Gorgeous Geode Soap Tutorial

We learned this neat technique from one of our fabulous customers, Marlona of The Little Things Store! These geodes will be so realistic, you’ll fool all your friends.  People won’t believe they’re not real geodes!

(P.S. If you like the gemstone look, this technique is similar to these Freeform Purple Gemstones that I did a few years ago! I first came across gemstones 15 years (!!!) ago when Annaliese Moran (one of the pioneers of melt and pour soapmaking) started sharing them with a ‘thunderegg’ design. I’ve been enamoured with it ever since.- A-M)

Ingredients:

1 lb Clear Melt & Pour Base
Iridescent Glitter
Lime Essential Oil
Amethyst Purple Mica
Activated Charcoal
Wire soap dish or cookie rack
Extra large microwaveable bowl

ONE: You’ll need 4oz of clear soap cut into small “shards” and another 4oz cut into large “shards.” You want odd-shaped triangles. Melt down 2oz of clear soap and cool until it’s comfortable to touch for the next step.

TWO: Take all those small shards, and sprinkle two pinches of iridescent glitter on them and start smooshing them into a rough ball shape. Drizzle some of the cool soap over your shmooshed soap shards to help keep them together if they’re falling apart.

THREE: Now, start shmooshing those larger shards onto your smaller ball. You may have to melt some more soap to drizzle on top to keep everything together, so take your time and don’t stop shmooshing! When you’ve gotten all the shards packed on there, give it a good all-over drizzle with clear soap and let it cool on your wire dish or cookie cooling rack.

So you thought that was messy? This will take messy to a whole new level, so don’t do this in your cutest white blouse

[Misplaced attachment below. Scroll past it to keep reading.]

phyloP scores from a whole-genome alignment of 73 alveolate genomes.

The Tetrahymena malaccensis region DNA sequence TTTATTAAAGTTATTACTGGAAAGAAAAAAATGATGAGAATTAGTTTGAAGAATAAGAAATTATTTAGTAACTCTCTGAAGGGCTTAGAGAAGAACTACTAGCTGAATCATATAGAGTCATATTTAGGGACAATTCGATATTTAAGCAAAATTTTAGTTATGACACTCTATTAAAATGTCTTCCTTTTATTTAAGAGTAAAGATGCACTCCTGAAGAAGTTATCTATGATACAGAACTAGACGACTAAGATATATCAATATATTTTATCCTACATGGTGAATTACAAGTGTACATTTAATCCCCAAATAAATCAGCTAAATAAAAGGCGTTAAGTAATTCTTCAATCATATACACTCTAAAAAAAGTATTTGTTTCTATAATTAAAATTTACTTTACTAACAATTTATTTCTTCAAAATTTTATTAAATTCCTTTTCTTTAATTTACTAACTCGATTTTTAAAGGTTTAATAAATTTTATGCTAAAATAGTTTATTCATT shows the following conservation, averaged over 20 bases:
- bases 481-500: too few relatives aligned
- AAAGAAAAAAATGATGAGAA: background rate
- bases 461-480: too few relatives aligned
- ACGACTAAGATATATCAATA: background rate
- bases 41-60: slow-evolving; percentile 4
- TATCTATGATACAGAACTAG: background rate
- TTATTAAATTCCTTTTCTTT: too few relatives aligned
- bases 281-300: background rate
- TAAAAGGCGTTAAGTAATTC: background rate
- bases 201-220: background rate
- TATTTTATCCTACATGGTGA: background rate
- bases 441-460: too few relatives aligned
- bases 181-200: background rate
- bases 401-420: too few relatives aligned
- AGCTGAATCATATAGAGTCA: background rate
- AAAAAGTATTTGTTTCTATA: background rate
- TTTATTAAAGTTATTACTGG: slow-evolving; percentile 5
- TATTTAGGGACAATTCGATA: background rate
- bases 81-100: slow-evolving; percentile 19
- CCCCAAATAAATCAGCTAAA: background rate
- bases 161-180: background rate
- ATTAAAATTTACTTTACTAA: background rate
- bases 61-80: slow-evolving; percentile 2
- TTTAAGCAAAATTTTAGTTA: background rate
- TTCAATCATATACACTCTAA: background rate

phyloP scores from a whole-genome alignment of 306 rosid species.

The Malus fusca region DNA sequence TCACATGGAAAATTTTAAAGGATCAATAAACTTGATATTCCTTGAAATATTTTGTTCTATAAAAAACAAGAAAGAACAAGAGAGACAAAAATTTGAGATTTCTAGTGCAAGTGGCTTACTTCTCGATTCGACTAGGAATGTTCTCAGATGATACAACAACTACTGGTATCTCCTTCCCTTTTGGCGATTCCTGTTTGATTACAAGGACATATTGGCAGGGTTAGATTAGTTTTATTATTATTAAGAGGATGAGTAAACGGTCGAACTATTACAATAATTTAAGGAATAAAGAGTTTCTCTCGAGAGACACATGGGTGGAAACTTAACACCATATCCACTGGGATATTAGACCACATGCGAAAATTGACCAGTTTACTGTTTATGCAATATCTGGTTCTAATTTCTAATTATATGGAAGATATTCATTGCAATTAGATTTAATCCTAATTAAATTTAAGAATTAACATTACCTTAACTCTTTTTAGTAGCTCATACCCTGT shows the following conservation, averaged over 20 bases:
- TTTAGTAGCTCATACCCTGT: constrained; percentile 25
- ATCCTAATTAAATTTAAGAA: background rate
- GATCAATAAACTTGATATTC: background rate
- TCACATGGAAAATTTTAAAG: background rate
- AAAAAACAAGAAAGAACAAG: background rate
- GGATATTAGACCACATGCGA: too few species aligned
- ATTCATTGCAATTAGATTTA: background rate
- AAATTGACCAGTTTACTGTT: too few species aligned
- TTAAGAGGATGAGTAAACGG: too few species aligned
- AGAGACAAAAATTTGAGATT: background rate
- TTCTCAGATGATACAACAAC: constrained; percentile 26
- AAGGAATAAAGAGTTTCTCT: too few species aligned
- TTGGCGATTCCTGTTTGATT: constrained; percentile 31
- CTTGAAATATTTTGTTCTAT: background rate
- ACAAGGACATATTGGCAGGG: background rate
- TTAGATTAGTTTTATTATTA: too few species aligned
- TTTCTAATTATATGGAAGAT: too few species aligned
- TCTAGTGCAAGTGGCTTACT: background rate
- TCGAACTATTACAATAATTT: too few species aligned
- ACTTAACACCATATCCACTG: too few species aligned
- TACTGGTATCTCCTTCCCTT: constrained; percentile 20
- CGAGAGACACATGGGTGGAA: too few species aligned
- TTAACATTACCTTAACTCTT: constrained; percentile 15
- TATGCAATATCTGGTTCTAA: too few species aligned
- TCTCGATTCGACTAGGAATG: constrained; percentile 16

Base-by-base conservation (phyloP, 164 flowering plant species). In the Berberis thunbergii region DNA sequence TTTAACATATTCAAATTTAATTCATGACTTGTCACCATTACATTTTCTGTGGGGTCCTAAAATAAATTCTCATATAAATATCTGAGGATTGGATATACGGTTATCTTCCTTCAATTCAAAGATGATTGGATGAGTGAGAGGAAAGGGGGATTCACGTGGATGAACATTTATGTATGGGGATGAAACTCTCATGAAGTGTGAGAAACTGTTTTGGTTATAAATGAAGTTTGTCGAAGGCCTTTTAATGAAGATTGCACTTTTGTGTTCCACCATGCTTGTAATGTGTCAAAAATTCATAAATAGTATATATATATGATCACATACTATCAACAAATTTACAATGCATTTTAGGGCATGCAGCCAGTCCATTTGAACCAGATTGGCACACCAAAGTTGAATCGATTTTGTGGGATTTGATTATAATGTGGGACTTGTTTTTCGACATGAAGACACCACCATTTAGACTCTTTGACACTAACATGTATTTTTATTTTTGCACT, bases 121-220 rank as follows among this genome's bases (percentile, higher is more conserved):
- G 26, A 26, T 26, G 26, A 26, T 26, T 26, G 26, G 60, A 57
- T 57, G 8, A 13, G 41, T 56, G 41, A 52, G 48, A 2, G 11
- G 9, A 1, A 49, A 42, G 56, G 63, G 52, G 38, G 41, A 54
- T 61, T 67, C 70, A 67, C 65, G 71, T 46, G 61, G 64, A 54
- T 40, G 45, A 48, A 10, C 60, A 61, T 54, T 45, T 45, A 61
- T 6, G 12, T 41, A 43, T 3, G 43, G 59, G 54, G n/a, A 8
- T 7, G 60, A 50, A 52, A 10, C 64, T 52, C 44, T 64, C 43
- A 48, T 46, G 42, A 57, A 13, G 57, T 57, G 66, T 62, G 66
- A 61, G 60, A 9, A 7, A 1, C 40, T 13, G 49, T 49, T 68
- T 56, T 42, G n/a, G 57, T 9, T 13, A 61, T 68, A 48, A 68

FOUR: Melt down 8 oz. of clear soap in a large Pyrex or glass bowl. It needs to be big enough to dip your geode and get your hands in there. Add 1/2 tablespoon of amethyst purple mica. We’re over-coloring the soap so that we can get away with fewer layers for a saturated color.

FIVE: Now add 20 drops of lime essential oil and start dipping! After you coat the entire surface, set the geode on a rack to cool before doing another dip. We did 3 dips to get a good, purple color as shown below.

SIX: To the remaining melted amethyst soap, add a full tablespoon of activated charcoal. We’ll dip the geode into this just once to get a shimmery black coat that’s a little bit sheer.

Let the geode harden and cool before cutting into it. This won’t really take long, so go make a cup of tea and come back.

SEVEN: It’s the moment of truth! Before you cut into your geode, you want to make sure of two things:

1. Your knife is fairly sharp

2. You’ve warmed your knife under hot, hot tap water.

This will ensure that the knife slices through the soap like, well, a hot knife through soap and you get a clean, drag-free slice. Otherwise, some of the packed shards in the middle may be knocked loose.

And you’re done! Enjoy and display your lovely geode soap. Experiment with different colors and glitters! And, as always, share your results with our soapmaking community on our Facebook Page.

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22 Comments

    • says

      Hi Denise!

      Sometimes Facebook can be a little tricky, but we are here to help you out. All you need to do to upload a picture is go to our main page here:

      https://www.facebook.com/BrambleBerry

      Once you are there, go ahead and scroll down until you see the menu bar (below the about section) that reads “Status, Photo/Video, Offer, Event, +”. Click on the Photo/Video button and upload your photo with a description of what you made.

      I hope that this helps! =)
      -Becky with Bramble Berry

  1. Brook Kane says

    I saw these demonstrated at a soap convention a couple of years ago by another soap maker from Pennsylvania. They were beautiful, realistic. Hers had more layers but she worked them the same way except she used sheets of MP to make some of the outer layers thicker. Thanks for the reminder, I will have to try them.

  2. Kallen says

    I absolutely love these soaps ! Thank you for sharing .

    The first time I saw these soaps was at a “Street Of Dreams ” in E D Hills Ca. The soaps were showcased with a spotlight on them in a gorgeous bathroom and I thought they were real Geodes . The first thing I wanted to do was learn to make them and make some to sell. This was in 1995. I think it is worth the effort in making them.

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